Subscription TV and internet service providers, typically the worst-rated industries by consumers, see customer satisfaction ratings dip even lower this year, according to the latest American Customer Satisfaction Index annual report on the telecommunications and information sector.
In the report released today, customer satisfaction with subscription television service falls 4.4% to an ACSI score of 65, and internet service slides 3.1% to a score of 63.
ACSI conducted interviews with 12,248 customers in the U.S. in the first quarter of 2014 and rated the biggest companies on a scale of zero to 100 on overall customer experience, which includes price, quality, reliability, and customer service.
Time Warner Cable’s scores sink particularly low. Across the three categories that include it — fixed-line telephone, internet, and subscription television service — the telecom giant comes in dead last. In subscription TV, it lags behind the entire industry, and slips 7% to an all-time low of 56.
What’s more, when ACSI released its ranking of companies across all sectors in December, Time Warner had the second-worst customer satisfaction ratings out of hundreds of companies.
To be fair, telecom companies score poorly across the board, says ACSI Managing Director David VanAmburg. The top-ranked subscription TV services, DIRECTV and AT&T’s U-Verse, score well below the national average across industries of 76. In fact, all eight companies measured saw a drop in ratings in 2014, compared with last year, as you can see in the chart below:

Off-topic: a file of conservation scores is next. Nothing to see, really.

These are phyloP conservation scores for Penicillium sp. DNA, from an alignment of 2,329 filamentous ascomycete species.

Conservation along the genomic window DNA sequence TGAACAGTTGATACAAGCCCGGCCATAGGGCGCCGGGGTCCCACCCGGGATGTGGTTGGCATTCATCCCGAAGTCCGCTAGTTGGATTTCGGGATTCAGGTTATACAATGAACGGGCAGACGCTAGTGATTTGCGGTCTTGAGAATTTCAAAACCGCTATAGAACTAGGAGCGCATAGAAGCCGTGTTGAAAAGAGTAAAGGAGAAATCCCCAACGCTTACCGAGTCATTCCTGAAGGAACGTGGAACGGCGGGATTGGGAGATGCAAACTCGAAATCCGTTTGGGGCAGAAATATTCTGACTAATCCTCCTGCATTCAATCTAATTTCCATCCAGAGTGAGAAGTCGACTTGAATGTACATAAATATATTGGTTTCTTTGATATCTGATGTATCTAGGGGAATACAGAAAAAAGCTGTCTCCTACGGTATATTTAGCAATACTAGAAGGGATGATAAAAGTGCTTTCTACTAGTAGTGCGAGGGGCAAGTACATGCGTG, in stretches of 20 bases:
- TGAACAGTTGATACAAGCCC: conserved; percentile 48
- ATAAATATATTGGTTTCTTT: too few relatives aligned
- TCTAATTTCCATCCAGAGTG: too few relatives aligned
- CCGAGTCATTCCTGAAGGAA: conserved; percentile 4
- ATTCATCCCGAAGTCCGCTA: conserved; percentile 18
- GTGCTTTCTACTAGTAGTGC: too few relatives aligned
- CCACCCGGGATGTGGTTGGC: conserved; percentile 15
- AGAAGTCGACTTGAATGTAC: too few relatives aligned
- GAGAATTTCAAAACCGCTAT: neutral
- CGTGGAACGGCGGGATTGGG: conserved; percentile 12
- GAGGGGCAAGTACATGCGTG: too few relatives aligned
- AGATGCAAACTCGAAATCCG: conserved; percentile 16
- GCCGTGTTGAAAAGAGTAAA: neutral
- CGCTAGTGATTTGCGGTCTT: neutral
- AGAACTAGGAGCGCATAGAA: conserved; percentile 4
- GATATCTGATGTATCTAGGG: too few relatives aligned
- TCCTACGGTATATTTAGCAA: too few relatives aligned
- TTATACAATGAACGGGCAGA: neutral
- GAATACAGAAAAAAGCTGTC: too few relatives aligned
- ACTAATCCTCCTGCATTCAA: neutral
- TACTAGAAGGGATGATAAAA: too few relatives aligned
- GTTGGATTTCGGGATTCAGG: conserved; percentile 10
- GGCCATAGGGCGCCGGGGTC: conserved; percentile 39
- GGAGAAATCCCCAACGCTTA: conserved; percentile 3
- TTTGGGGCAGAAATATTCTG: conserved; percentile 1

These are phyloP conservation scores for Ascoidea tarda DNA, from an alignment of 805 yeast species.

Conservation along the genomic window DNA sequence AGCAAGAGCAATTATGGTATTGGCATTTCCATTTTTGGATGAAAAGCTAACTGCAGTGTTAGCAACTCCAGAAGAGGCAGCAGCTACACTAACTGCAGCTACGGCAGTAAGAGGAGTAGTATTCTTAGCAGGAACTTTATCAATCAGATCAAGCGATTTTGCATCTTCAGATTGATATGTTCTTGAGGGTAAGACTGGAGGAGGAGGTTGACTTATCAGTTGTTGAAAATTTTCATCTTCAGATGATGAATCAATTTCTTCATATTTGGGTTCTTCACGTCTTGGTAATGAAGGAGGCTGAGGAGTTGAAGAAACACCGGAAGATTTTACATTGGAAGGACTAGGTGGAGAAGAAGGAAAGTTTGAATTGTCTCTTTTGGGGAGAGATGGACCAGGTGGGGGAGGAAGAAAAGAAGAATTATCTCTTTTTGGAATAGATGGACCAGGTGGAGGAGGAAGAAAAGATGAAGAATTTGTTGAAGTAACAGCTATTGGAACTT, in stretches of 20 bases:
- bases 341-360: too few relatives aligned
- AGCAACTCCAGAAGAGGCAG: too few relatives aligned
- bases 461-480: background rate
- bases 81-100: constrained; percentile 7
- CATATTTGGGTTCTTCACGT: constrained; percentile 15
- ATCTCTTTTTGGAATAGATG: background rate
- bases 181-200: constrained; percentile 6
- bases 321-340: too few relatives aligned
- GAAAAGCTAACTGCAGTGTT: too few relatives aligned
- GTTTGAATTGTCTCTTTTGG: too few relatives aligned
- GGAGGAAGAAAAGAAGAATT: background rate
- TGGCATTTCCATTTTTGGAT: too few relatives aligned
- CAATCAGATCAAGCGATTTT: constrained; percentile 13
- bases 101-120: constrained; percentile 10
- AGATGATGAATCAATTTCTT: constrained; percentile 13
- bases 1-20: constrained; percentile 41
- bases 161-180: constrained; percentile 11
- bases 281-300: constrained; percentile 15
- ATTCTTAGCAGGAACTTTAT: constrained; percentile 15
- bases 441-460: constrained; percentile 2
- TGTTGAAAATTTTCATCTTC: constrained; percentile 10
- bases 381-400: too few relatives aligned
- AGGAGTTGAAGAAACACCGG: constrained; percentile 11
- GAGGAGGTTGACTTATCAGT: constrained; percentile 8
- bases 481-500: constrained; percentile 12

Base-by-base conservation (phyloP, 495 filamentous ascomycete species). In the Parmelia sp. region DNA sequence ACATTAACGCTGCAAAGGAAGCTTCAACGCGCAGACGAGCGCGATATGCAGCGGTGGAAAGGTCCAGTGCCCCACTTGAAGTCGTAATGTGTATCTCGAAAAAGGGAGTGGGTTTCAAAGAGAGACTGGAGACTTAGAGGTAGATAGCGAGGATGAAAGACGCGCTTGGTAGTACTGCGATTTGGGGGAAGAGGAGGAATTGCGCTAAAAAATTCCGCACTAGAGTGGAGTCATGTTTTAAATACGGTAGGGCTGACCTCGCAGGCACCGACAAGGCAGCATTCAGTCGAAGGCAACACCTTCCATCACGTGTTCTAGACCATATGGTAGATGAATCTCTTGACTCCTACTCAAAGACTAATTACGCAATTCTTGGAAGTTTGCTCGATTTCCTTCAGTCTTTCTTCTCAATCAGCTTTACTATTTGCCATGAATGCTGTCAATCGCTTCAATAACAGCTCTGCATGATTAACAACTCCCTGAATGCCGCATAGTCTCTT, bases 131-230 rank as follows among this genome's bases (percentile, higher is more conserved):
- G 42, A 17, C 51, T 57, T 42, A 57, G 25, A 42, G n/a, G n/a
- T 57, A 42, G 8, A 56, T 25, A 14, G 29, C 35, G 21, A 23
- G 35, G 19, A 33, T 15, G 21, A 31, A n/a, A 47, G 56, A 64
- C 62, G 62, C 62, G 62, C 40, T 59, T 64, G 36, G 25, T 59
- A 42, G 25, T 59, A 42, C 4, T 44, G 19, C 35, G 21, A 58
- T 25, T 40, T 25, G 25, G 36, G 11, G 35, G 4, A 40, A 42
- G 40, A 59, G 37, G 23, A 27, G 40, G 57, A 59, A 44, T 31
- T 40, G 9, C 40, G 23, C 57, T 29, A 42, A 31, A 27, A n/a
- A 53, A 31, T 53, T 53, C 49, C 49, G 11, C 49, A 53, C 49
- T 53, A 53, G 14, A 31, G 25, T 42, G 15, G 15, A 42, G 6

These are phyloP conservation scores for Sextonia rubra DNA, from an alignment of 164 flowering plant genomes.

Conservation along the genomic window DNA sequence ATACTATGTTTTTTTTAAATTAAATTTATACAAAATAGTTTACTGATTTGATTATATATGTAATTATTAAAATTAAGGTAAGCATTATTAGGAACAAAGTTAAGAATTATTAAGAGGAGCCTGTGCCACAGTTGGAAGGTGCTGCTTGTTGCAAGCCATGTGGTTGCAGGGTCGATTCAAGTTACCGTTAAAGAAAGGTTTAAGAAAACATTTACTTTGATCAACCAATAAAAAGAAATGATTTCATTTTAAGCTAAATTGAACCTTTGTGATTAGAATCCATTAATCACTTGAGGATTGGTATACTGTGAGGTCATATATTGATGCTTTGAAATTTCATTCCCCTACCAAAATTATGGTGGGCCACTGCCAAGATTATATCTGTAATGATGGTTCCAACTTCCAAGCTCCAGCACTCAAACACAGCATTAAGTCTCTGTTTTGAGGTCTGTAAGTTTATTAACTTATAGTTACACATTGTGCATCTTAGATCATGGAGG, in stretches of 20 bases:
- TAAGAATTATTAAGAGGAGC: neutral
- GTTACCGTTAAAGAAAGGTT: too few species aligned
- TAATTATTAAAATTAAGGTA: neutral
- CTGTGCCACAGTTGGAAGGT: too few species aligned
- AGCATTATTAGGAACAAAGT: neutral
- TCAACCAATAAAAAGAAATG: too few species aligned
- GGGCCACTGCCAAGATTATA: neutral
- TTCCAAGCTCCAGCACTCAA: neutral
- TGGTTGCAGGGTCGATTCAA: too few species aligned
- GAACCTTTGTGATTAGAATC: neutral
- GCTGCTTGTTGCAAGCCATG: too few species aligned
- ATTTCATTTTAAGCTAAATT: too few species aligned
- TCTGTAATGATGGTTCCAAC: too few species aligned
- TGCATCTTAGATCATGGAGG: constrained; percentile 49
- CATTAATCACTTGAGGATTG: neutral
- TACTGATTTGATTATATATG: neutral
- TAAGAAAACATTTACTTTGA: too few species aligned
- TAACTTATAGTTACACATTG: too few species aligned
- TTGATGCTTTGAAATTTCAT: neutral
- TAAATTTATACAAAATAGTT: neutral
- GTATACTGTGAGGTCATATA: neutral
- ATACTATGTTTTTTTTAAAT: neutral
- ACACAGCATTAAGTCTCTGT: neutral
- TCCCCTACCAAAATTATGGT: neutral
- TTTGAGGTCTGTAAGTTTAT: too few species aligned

VanAmburg says the combination of high prices and poor reliability drives down customer satisfaction ratings across the board. “It’s a double whammy,” he says. “When you get hiccups, and [service is] slow — combined with what customers perceive to be very high prices — that tends to send satisfaction rates down to the bottom.”
Consumers are more satisfied with fibre optic and satellite service due to competitive prices and higher quality service.
The pricing and reliability issues may be compounded for Time Warner by what customers see as poor customer service, says VanAmburg, which may include experience with a call center, wait times, and navigating the website.
While traditional cable companies might be at a disadvantage in terms of ageing technologies, “there’s no reason why a company can’t provide good, friendly customer service, be they in the cable industry or otherwise,” VanAmburg notes.
In order to see these customer satisfaction ratings improve next year, VanAmburg says programming, pricing, and reliability are the big issues that need to be addressed and that improvements in customer service would also go a long way. Another problem, he says, may be that there’s not enough competition in most markets that customers feel they have a choice or that the big companies feel compelled to dramatically improve their customer service.
“In a way, they have got us,” says VanAmburg. “We need that service. If they’re the only game in town, there isn’t enough competition to really put the fear into them of losing customers unless they step up their game.”
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